And you can certainly hand make one unit for less than $7500. But setting up mass production of any consumer electronics product, even one based on stock boards, requires one or two orders of magnitude more money than that.

Comment: Re:Top to bottom (Score 1) 77

by Ralph Wiggam (#48171077) Attached to: An Air Traffic Control System For Drones

having to file a flight path befor the flight and waiting for the government official to give you the green light.

FTsummary- "The system will use what it knows about other drone flights, weather forecasts, and physical obstacles such as radio masts to give the go-ahead."

Where did you get that a "government official" would be involved?

Comment: re: criminal past (Score 2) 406

by King_TJ (#48168541) Attached to: As Prison Population Sinks, Jails Are a Steal

Absolutely 100% agree with you about the U.S. needing to give up on the "war on drugs" thing. That failed policy has cost untold billions of taxpayer dollars and made criminals out of insane numbers of citizens -- all with essentially no upside.

The system you speak of in the Netherlands sounds pretty reasonable too, and I could see the U.S. potentially adopting something similar. But I'm also not sure I'm that opposed to the present system, at least in theory, that's used in our country? I think the fact is, employers can and do hire people with criminal records all the time. Just because you have one doesn't mean you're branded unemployable (though some believe that initially).

I'm sure it makes it more challenging to get a good job ... but in a sense, I think they have to view it as starting over. Just like someone new to the job market can't expect to walk in and get hired making a 6 figure salary at a Fortune 500 firm -- an ex-convict has to work his/her way back up the ladder from one of the lower rungs. What employers really want to see is evidence the person really has changed their ways and illustrates good work habits and honesty.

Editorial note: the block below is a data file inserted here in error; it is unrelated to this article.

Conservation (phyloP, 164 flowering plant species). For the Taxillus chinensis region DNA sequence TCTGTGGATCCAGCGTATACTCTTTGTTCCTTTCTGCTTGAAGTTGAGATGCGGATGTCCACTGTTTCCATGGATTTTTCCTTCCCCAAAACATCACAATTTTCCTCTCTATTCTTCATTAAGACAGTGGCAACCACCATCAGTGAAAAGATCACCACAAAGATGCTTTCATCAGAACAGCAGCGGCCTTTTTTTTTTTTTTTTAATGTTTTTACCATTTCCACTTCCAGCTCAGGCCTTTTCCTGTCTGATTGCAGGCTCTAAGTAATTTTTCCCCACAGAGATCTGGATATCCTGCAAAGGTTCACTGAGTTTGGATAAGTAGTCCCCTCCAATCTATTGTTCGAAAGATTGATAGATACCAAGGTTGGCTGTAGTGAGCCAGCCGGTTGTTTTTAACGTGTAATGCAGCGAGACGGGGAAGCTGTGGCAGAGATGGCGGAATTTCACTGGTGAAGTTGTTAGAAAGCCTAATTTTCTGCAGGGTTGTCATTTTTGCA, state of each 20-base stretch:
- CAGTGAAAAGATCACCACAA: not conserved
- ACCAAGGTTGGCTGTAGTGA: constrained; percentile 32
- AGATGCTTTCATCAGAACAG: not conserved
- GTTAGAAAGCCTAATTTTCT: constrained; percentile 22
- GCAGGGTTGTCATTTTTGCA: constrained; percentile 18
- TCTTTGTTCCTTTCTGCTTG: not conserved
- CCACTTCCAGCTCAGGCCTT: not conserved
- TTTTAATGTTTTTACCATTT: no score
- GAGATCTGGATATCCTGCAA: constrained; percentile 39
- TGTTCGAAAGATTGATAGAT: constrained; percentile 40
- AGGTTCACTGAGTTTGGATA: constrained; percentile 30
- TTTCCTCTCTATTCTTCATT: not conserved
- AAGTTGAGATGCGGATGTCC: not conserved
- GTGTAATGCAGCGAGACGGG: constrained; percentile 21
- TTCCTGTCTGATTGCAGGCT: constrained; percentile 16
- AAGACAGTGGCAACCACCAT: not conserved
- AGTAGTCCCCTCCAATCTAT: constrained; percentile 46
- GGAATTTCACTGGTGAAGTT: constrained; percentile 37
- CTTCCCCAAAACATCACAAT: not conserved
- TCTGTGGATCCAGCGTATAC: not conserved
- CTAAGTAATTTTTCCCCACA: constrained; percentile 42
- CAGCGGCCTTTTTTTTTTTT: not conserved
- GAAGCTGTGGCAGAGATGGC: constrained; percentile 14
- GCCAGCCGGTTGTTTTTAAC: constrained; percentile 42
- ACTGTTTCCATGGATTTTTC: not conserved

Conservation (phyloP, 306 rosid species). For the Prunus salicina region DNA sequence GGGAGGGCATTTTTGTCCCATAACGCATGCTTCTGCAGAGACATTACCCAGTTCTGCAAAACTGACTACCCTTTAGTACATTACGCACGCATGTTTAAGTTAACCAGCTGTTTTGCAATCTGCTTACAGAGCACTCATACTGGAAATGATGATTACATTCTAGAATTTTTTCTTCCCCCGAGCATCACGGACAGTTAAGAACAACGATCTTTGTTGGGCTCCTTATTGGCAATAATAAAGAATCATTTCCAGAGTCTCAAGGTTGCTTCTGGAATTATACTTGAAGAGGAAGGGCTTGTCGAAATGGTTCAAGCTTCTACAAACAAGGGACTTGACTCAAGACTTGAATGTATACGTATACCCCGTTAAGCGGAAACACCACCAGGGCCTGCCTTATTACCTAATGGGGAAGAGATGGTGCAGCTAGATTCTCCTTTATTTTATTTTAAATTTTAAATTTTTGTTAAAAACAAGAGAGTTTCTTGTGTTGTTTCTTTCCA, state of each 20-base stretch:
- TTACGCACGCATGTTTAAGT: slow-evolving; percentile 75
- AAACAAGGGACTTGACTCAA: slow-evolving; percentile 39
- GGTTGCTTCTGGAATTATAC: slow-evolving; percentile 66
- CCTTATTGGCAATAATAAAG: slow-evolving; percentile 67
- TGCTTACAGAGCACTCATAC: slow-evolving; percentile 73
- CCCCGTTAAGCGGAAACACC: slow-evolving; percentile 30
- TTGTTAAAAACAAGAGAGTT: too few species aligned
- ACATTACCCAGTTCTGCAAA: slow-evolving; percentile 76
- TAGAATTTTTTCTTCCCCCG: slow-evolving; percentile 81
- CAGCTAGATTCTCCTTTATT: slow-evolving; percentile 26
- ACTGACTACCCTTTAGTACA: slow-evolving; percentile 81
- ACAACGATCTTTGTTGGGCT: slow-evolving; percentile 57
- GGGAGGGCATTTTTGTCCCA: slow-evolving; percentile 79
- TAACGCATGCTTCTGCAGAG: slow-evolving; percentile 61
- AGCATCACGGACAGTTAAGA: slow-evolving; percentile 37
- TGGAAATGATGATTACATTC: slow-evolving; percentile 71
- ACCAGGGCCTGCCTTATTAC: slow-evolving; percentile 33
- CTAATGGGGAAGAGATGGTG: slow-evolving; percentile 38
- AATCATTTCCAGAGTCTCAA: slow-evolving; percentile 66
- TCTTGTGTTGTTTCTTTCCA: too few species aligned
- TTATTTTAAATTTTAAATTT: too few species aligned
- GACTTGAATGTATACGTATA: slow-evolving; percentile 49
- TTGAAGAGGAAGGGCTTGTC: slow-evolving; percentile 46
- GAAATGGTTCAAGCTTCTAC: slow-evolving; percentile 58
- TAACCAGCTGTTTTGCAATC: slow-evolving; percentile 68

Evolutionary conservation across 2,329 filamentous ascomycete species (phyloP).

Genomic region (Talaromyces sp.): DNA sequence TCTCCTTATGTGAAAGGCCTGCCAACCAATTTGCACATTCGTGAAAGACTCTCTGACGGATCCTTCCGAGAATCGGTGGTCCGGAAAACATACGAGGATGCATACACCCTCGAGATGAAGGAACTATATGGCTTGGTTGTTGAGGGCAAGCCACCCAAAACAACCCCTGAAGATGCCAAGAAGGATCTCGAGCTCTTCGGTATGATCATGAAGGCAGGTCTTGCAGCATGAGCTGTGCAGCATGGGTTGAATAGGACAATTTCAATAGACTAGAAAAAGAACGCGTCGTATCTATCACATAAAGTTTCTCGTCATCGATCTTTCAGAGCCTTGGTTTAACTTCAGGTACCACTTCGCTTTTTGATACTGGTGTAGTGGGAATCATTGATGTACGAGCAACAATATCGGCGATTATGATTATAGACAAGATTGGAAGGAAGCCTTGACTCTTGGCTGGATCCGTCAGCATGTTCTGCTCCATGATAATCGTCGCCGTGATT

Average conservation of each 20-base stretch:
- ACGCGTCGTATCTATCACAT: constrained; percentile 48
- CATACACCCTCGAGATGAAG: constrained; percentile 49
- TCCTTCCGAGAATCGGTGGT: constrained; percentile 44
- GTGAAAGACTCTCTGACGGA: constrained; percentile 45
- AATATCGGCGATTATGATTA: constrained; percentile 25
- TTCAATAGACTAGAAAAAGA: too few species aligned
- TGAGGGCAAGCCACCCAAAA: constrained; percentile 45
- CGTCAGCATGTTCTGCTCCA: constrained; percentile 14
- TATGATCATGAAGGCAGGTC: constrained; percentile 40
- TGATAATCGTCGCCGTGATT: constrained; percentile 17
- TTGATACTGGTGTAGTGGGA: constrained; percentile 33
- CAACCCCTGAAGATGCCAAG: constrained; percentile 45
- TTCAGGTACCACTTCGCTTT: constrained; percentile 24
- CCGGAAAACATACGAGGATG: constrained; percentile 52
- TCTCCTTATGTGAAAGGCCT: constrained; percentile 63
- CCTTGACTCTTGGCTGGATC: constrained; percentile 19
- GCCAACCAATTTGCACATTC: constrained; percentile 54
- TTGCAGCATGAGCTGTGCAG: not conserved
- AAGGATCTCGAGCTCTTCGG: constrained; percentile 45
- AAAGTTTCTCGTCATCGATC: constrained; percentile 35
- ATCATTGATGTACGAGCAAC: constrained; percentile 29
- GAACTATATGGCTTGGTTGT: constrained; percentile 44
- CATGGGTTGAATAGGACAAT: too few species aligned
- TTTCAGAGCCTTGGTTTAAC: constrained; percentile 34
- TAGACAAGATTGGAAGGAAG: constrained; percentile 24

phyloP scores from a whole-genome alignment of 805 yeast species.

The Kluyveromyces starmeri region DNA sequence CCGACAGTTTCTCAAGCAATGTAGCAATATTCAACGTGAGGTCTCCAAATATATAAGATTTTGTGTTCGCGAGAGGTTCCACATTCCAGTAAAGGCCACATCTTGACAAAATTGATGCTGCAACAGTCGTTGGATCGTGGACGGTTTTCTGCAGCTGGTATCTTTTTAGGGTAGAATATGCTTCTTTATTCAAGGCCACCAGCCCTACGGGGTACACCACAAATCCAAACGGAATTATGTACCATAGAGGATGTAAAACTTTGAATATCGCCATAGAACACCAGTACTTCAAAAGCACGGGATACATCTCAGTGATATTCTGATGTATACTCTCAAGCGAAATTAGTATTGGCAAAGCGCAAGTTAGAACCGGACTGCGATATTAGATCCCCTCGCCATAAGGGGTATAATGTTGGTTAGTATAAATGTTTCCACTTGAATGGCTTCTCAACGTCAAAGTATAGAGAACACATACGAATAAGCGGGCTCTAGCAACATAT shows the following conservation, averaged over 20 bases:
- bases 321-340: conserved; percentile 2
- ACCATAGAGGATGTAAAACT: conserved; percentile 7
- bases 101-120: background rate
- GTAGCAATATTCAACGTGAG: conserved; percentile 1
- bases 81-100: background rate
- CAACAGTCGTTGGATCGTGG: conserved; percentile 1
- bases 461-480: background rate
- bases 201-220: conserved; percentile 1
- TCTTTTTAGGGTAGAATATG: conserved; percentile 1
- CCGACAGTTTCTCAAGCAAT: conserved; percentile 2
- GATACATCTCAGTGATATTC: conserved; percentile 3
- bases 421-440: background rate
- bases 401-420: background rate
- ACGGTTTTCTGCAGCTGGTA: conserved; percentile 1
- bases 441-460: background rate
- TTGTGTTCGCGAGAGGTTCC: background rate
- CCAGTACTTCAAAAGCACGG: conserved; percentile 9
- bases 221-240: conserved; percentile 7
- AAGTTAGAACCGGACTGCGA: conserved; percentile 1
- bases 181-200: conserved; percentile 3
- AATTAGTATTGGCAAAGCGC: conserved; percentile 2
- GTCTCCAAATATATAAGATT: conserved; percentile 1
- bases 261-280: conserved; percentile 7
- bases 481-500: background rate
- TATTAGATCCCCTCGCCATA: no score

I know several places I've worked in the past definitely hired people with former criminal records for such jobs as truck/delivery drivers or movers. Others get into such things as car sales, where their pay is based mostly on commission and things are micro-managed enough that they don't have a lot of opportunity to commit crimes without leaving behind paper trails or video evidence.

Comment: Re:Telsa's lobbiest crashes (Score 0) 291

by Ralph Wiggam (#48162881) Attached to: Michigan About To Ban Tesla Sales

Look at the existing franchise laws and how they are being used. It's not really a question that bribes are occurring, it's what lobbying is by it's very definition.

No. Lobbying involves talking and bribery involves illegal money.

If it's "not really a question" then you should be able to provide tons of evidence to back up your claims. How about it?

Today's scientific question is: What in the world is electricity? And where does it go after it leaves the toaster? -- Dave Barry, "What is Electricity?"